There are no flowers, either, in this intense crime investigation among the British World War II survivors -- except for their scent, differentiated in two different and significant perfumes, only one of which is Chanel No. 5.
But there are Jews, real and mistaken (here's another English flower name, the "stinking Benjamin"). Concentration camps. Music lovers, music haters. Parallel lives of people whose roots coincide but whose paths take them into various forms of darkness -- and light, light as both the bath of blessing that washes us clean, and light so intense that it means death: "I am become Death, the destroyer of world," from the Bhagavad Gita as quoted by the "father" of the atomic bomb, Robert Oppenheimer.
And most of all, there is Inspector Frederick Troy, known mostly as "Troy" and a character of strengths, secrets, persistence, and precisely detailed agony over how murder detection for the police force repeatedly insists on choices that have long-range effects and soul-deep shock waves. Whether he is waiting for his brash brother Rod to process complex griefs about the war, or keeping one-legged hero Angus company on a bender, or witnessing the tears of an Auschwitz survivor, Troy's path takes him into sorrow and fear on a daily basis.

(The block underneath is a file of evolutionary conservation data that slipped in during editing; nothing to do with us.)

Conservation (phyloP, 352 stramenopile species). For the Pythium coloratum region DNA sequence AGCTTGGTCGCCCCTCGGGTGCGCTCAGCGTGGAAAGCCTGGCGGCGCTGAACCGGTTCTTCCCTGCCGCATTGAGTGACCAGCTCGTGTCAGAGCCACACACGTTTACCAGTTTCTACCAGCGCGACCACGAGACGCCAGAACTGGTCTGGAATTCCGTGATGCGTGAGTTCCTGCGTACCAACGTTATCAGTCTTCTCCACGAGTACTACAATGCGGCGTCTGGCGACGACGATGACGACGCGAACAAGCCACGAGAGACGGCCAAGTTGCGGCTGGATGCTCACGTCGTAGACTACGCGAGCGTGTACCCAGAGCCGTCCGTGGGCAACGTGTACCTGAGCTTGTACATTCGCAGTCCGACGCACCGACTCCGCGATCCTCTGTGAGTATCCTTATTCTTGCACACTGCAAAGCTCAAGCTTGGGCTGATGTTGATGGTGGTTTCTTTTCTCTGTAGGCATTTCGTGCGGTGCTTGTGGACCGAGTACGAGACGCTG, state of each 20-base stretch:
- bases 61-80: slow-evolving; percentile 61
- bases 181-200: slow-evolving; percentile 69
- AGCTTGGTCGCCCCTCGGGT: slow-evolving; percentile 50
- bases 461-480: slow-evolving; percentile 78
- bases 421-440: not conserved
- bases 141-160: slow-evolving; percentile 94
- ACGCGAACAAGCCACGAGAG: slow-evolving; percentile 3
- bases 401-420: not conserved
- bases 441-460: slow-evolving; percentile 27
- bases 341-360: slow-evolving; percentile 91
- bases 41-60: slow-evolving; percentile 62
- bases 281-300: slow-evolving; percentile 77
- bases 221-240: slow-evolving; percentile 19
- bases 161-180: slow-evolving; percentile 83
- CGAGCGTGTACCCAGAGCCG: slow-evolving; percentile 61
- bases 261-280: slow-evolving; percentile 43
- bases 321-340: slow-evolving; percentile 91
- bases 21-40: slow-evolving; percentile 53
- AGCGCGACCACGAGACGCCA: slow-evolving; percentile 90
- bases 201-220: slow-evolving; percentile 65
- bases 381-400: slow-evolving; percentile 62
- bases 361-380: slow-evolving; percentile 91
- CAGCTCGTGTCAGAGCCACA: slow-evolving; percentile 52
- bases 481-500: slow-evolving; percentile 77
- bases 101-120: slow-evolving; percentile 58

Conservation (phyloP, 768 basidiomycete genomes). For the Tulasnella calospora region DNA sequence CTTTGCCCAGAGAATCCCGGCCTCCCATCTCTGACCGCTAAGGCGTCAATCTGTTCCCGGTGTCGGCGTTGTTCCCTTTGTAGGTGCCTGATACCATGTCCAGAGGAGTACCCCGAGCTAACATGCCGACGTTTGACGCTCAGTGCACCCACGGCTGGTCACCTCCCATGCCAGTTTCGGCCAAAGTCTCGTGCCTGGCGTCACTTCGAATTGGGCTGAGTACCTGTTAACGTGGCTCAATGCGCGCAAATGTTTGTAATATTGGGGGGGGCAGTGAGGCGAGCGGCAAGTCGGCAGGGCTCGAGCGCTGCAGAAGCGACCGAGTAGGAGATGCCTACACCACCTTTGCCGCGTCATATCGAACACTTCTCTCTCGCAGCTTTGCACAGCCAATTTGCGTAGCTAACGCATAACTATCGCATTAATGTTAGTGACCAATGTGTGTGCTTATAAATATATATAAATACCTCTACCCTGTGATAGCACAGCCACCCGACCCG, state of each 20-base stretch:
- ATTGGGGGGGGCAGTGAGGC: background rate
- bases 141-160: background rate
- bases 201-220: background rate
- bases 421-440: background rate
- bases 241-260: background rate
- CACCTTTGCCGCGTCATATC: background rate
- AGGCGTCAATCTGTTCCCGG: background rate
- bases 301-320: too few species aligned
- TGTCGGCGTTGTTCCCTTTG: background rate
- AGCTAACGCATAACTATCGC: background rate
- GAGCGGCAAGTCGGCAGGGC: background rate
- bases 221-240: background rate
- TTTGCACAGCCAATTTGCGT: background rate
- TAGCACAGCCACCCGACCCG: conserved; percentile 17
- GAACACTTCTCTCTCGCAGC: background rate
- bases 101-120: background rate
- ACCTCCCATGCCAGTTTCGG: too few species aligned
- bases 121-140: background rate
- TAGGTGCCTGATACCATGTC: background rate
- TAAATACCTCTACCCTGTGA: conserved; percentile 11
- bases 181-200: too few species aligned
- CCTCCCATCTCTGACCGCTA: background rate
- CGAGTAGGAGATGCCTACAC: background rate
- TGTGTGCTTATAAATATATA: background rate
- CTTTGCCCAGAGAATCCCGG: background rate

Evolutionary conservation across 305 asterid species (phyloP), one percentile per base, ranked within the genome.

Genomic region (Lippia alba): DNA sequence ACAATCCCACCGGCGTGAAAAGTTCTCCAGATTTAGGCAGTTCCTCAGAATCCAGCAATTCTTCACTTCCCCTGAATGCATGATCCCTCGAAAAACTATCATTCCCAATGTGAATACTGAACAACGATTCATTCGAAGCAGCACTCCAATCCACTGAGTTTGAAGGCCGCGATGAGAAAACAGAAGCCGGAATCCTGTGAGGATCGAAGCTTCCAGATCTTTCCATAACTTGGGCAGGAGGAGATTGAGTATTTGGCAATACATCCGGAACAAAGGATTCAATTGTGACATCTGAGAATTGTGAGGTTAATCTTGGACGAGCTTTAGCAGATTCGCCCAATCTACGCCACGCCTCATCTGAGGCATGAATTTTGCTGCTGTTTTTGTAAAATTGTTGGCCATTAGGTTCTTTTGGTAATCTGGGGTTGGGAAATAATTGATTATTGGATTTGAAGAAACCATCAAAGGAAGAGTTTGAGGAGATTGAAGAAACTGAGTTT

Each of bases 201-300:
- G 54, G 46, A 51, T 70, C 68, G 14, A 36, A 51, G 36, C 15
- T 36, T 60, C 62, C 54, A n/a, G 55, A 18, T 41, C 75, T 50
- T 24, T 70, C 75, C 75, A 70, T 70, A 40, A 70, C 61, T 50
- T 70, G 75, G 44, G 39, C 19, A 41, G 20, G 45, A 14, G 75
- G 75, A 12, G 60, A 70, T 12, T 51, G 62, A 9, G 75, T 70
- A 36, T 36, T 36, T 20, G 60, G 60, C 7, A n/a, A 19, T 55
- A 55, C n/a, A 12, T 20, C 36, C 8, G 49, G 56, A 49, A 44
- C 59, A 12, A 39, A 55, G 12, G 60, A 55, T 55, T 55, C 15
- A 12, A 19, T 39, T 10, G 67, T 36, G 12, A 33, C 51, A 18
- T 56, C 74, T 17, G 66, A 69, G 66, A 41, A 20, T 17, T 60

There have already been plenty of reviews of this book, giving parts of the plot lines -- for there are two of them initially, one for a teenaged cellist mistakenly seized in Vienna and bundled into a train headed for the most brutal of German projects, and the second for a physicist caught in holding camps in multiple nations. Inspector Troy's arrival comes about a third of the way into the book, and with that, there's a sort of relief, because with familiar police presence, maybe the confusion of war and displacement will prove to be the warp and woof of a unified and wonderful tapestry.
Note: I persist in being fascinated by the differences in US and UK cover designs. I vote for the train (see above).